Dr. Peter Marks, Director of the Center for Biologics Evaluation and Research within the Food and Drug Administration, testifies during a Senate Health, Education, Labor and Pensions Committee hearing on the federal coronavirus response on Capitol Hill on March 18, 2021 in Washington, DC.

Enlarge / Dr. Peter Marks, Director of the Center for Biologics Evaluation and Research within the Food and Drug Administration, testifies during a Senate Health, Education, Labor and Pensions Committee hearing on the federal coronavirus response on Capitol Hill on March 18, 2021 in Washington, DC. (credit: Getty | Pool)

The pandemic coronavirus will likely become a seasonal respiratory virus, much like influenza, requiring annual booster shots each fall, according to three top officials at the US Food and Drug Administration.

In a commentary piece published this week in the medical journal JAMA, the officials make a case for seasonal shots and caution that preparation for this winter’s potential surge needs to begin no later than next month.

“The timeframe to determine the composition of the COVID-19 vaccine for the 2022-2023 season, to use alongside the seasonal influenza vaccine for administration in the Northern Hemisphere beginning in about October, is compressed because of the time required for manufacturing the necessary doses,” the officials write. “A decision on composition will need to be made in the US by June 2022.”

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#boosters, #covid, #fda, #infectious-disease, #omicron, #public-health, #science, #vaccines, #variants

BA.2.12.1 poised to become dominant in US, raising concern for future vaccines

A medical worker arranges nucleic acid samples at a makeshift nucleic acid testing site on May 3, 2022 in Beijing, China.

Enlarge / A medical worker arranges nucleic acid samples at a makeshift nucleic acid testing site on May 3, 2022 in Beijing, China. (credit: Getty | Pang Songgang)

The omicron subvariant BA.2.12.1 is poised to become dominant in the US, currently accounting for an estimated 36.5 percent of all US SARS-CoV-2 cases, according to the latest estimates released Tuesday by the Centers for Disease Control and Prevention.

The subvariant’s ascent is the latest rapid succession of omicron subvariants, from the sky-scraping peak of cases from the initial omicron subvariant BA.1 in January, to the current bump driven by the subvariant BA.2, which achieved dominance in March. As before, the reason for the viral usurping is that omicron subvariants continue to evolve advantages: BA.2.12.1 has a transmission advantage over BA.2, which had a transmission advantage over BA.1, which had a significant advantage over delta.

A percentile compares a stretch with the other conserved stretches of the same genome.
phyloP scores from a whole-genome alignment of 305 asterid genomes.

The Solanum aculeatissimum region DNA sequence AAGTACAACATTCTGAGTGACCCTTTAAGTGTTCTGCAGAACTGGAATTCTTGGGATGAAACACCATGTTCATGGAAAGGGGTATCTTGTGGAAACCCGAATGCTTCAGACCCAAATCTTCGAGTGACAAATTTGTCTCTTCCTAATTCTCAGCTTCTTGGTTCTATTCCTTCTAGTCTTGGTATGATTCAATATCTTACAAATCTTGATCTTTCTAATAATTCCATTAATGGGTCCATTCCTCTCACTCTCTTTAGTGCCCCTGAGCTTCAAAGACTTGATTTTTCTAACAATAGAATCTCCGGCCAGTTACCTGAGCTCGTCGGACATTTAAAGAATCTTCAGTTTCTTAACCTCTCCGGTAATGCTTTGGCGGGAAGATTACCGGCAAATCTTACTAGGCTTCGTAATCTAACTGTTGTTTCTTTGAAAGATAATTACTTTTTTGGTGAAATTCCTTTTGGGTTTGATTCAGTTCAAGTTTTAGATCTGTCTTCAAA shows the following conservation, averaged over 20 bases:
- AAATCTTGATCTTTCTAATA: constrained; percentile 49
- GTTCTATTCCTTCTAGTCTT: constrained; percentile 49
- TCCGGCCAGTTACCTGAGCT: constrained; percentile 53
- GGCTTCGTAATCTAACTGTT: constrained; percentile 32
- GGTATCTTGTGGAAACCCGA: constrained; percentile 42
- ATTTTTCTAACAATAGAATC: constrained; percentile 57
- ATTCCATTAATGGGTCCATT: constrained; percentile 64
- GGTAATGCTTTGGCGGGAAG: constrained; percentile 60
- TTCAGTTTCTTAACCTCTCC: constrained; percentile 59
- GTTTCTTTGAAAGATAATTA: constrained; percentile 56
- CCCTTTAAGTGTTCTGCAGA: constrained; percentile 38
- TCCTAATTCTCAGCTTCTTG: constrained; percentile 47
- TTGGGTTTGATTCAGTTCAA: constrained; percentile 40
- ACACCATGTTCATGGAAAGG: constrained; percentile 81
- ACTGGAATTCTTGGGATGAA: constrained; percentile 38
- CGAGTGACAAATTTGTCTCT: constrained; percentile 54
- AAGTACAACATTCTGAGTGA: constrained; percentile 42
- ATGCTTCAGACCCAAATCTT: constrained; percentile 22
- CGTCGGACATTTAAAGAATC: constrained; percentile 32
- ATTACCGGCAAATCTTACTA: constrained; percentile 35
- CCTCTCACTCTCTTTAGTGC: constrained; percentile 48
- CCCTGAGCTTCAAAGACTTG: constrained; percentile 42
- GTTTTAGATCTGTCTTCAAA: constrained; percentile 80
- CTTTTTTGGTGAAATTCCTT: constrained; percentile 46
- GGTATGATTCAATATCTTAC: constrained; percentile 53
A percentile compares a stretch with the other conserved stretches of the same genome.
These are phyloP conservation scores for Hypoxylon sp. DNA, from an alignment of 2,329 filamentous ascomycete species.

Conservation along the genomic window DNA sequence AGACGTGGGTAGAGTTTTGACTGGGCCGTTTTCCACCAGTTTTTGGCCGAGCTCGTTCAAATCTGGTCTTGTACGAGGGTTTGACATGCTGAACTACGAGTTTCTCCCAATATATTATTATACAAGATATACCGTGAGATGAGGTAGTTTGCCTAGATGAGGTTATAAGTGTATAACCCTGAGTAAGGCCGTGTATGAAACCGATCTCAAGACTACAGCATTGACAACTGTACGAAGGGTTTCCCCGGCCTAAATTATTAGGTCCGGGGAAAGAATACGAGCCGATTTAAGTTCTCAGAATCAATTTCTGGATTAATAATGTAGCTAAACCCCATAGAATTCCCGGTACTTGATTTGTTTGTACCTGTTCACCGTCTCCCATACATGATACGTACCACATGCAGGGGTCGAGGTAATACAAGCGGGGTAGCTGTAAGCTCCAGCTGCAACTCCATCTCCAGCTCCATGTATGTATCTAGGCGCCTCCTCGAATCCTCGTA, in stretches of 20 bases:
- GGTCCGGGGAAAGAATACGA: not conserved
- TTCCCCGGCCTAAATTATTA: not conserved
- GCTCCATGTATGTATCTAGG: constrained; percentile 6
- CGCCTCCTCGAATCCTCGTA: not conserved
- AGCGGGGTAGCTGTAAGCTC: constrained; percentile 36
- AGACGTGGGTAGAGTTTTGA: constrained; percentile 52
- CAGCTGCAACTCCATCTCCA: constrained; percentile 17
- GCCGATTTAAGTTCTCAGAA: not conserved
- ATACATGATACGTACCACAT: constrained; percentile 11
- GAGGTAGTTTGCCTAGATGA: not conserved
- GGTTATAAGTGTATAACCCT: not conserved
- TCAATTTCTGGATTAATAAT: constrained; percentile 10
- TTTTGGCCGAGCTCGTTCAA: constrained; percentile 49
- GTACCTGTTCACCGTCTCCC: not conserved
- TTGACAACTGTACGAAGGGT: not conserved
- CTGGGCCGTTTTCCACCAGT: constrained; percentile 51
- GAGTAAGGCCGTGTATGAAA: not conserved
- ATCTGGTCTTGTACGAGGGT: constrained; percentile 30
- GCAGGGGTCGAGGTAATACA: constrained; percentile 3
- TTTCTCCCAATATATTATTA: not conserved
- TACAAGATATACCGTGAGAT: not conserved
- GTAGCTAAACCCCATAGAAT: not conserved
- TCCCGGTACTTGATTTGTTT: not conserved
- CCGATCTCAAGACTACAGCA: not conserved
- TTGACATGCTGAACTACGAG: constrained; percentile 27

The imminent reign of BA.2.12.1 raises concern for yet another wave of infections and poses questions about how effective future omicron-specific vaccines could be against symptomatic infections.

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#antibodies, #ba-1, #ba-2-12-1, #ba-4, #ba-5, #cases, #covid-19, #infectious-disease, #omicron, #public-health, #sars-cov-2, #science, #subvariant

Omicron subvariants BA.4, BA.5 evade protection from earlier omicron infection

A Covid-19 testing tent stands in Times Square on April 27, 2022 in New York City.

Enlarge / A Covid-19 testing tent stands in Times Square on April 27, 2022 in New York City. (credit: Getty | Spencer Platt)

Enduring an initial omicron infection may not spare you from omicron’s subvariants, according to preliminary data from South Africa.

The country is currently at the start of a new wave of infections, primarily driven by two omicron coronavirus subvariants, BA.4 and BA.5. Despite a towering wave of cases from the initial BA.1 omicron variant in December that infected a large chunk of the country, new omicron cases increased 259 percent in the last two weeks, according to data tracking by The New York Times. Hospitalizations are also up, and deaths have increased by 18 percent.

Preliminary data posted online last week helps explain why cases are once again surging—the BA.4 and BA.5 omicron subvariants can evade neutralizing antibodies generated by infections from BA.1. For the study, led by virologist Alex Sigal of the Africa Health Research Institute, researchers pitted neutralization antibodies from people infected with BA.1 up against BA.4 and BA.5 in a lab. They had samples from 24 unvaccinated people infected with BA.1 and 15 vaccinated people who had also had a BA.1 infection (eight people were vaccinated with the Pfizer/BioNTech vaccine, and seven had the Johnson & Johnson vaccine).

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#antibodies, #ba-2, #ba-2-12-1, #ba-4, #ba-5, #covid-19, #infections, #omicron, #public-health, #sars-cov-2, #sars-cov-2-variants, #science, #south-africa